THE EVERETT ADVOCATE – FRIDAY, MARCH 20, 2020 Page 11 Coronavirus disease 2019 (COVID-19) and you What are severe complications from this virus? What is coronavirus disease 2019? Coronavirus disease 2019 (COVID-19) is a respiratory illness that can spread from person to person. The virus that causes COVID-19 is a novel coronavirus that was first identified during an investigation into an outbreak in Wuhan, China. Can I get COVID-19? Yes. COVID-19 is spreading from person to person in parts of the world. Risk of infection from the virus that causes COVID-19 is higher for people who are close contacts of someone known to have COVID-19, for example healthcare workers, or household members. Other people at higher risk for infection are those who live in or have recently been in an area with ongoing spread of COVID-19. Learn more about places with ongoing spread at https:// www.cdc.gov/coronavirus/2019-ncov/about/transmission. html#geographic. The current list of global locations with cases of COVID-19 is available on CDC’s web page at https://www.cdc.gov/ coronavirus/2019-ncov/locations-confirmed-cases.html. How does COVID-19 spread? The virus that causes COVID-19 probably emerged from an animal source, but is now spreading from person to person. The virus is thought to spread mainly between people who are in close contact with one another (within about 6 feet) through respiratory droplets produced when an infected person coughs or sneezes. It also may be possible that a person can get COVID-19 by touching a surface or object that has the virus on it and then touching their own mouth, nose, or possibly their eyes, but this is not thought to be the main way the virus spreads.Learn what is known about the spread of newly emerged coronaviruses at https://www.cdc.gov/ coronavirus/2019-ncov/about/transmission.html. What are the symptoms of COVID-19? Patients with COVID-19 have had mild to severe respiratory illness with symptoms of: • fever • cough • shortness of breath Some patients have pneumonia in both lungs, multi-organ failure and in some cases death. People can help protect themselves from respiratory illness with everyday preventive actions. • Avoid close contact with people who are sick. • Avoid touching your eyes, nose, and mouth with unwashed hands. • Wash your hands often with soap and water for at least 20 seconds. Use an alcohol-based hand sanitizer that contains at least 60% alcohol if soap and water are not available. If you are sick, to keep from spreading respiratory illness to others, you should • Stay home when you are sick. • Cover your cough or sneeze with a tissue, then throw the tissue in the trash. • Clean and disinfect frequently touched objects and surfaces. What should I do if I recently traveled from an area with ongoing spread of COVID-19? If you have traveled from an affected area, there may be restrictions on your movements for up to 2 weeks. If you develop symptoms during that period (fever, cough, trouble breathing), seek medical advice. Call the office of your health care provider before you go, and tell them about your travel and your symptoms. They will give you instructions on how to get care without exposing other people to your illness. While sick, avoid contact with people, don’t go out and delay any travel to reduce the possibility of spreading illness to others. Is there a vaccine? There is currently no vaccine to protect against COVID-19. The best way to prevent infection is to take everyday preventive actions, like avoiding close contact with people who are sick and washing your hands often. Is there a treatment? There is no specific antiviral treatment for COVID-19. People with COVID-19 can seek medical care to help relieve symptoms. For more information: www.cdc.gov/COVID19 CS 314937-H 03/06/2020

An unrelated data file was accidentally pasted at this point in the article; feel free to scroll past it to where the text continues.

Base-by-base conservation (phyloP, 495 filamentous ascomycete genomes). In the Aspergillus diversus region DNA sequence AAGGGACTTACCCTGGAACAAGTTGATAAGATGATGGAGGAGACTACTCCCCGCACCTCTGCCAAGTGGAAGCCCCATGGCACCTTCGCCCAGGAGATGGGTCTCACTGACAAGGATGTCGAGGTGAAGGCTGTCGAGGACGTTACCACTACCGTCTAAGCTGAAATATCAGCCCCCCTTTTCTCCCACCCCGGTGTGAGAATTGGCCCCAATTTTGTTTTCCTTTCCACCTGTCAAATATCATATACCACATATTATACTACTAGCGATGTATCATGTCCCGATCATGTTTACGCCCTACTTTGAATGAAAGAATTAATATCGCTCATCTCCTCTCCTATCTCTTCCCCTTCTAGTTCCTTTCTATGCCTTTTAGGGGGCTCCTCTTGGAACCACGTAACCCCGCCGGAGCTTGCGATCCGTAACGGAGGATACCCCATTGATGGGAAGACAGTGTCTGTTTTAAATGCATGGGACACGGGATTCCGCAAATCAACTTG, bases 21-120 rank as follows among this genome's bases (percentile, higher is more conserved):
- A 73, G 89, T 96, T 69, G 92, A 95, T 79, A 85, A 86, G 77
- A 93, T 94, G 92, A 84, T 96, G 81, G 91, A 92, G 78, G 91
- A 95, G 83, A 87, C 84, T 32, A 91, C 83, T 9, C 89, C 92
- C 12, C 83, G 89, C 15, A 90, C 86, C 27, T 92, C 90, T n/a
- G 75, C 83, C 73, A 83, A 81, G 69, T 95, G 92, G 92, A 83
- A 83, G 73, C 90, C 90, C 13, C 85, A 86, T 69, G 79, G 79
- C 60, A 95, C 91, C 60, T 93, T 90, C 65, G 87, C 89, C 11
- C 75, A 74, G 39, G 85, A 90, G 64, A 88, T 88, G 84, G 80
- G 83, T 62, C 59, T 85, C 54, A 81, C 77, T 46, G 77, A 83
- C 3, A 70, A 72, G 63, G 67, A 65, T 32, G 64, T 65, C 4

Page 12 THE EVERETT ADVOCATE – FRIDAY, MARCH 20, 2020 What to do if you are sick with coronavirus disease 2019 (COVID-19) If you are sick with COVID-19 or suspect you are infected with the virus that causes COVID-19, follow the steps below to help prevent the disease from spreading to people in your home and community. Stay home except to get medical care You should restrict activities outside your home, except for getting medical care. Do not go to work, school, or public areas. Avoid using public transportation, ride-sharing, or taxis. Separate yourself from other people and animals in your home People: As much as possible, you should stay in a specific room and away from other people in your home. Also, you should use a separate bathroom, if available. Animals: Do not handle pets or other animals while sick. See COVID-19 and Animals for more information. Call ahead before visiting your doctor If you have a medical appointment, call the healthcare provider and tell them that you have or may have COVID-19. This will help the healthcare provider’s office take steps to keep other people from getting infected or exposed. Wear a facemask You should wear a facemask when you are around other people (e.g., sharing a room or vehicle) or pets and before you enter a healthcare provider’s office. If you are not able to wear a facemask (for example, because it causes trouble breathing), then people who live with you should not stay in the same room with you, or they should wear a facemask if they enter your room. Cover your coughs and sneezes Cover your mouth and nose with a tissue when you cough or sneeze. Throw used tissues in a lined trash can; immediately wash your hands with soap and water for at least 20 seconds or clean your hands with an alcohol-based hand sanitizer that contains at least 60-95% alcohol covering all surfaces of your hands and rubbing them together until they feel dry. Soap and water should be used preferentially if hands are visibly dirty. Avoid sharing personal household items You should not share dishes, drinking glasses, cups, eating utensils, towels, or bedding with other people or pets in your home. After using these items, they should be washed thoroughly with soap and water. Clean your hands often Wash your hands often with soap and water for at least 20 seconds. If soap and water are not available, clean your hands with an alcohol-based hand sanitizer that contains at least 60% alcohol, covering all surfaces of your hands and rubbing them together until they feel dry. Soap and water should be used preferentially if hands are visibly dirty. Avoid touching your eyes, nose, and mouth with unwashed hands. Clean all “high-touch” surfaces every day High touch surfaces include counters, tabletops, doorknobs, bathroom fixtures, toilets, phones, keyboards, tablets, and bedside tables. Also, clean any surfaces that may have blood, stool, or body fluids on them. Use a household cleaning spray or wipe, according to the label instructions. Labels contain instructions for safe and effective use of the cleaning product including precautions you should take when applying the product, such as wearing gloves and making sure you have good ventilation during use of the product. Monitor your symptoms Seek prompt medical attention if your illness is worsening (e.g., difficulty breathing). Before seeking care, call your healthcare provider and tell them that you have, or are being evaluated for, COVID-19. Put on a facemask before you enter the facility. These steps will help the healthcare provider’s office to keep other people in the office or waiting room from getting infected or exposed. Ask your healthcare provider to call the local or state health department. Persons who are placed under active monitoring or facilitated self-monitoring should follow instructions provided by their local health department or occupational health professionals, as appropriate. If you have a medical emergency and need to call 911, notify the dispatch personnel that you have, or are being evaluated for COVID-19. If possible, put on a facemask before emergency medical services arrive. Discontinuing home isolation Patients with confirmed COVID-19 should remain under home isolation precautions until the risk of secondary transmission to others is thought to be low. The decision to discontinue home isolation precautions should be made on a case-by-case basis, in consultation with healthcare providers and state and local health departments. For more information: www.cdc.gov/COVID19 CS 314937-D 03/05/2020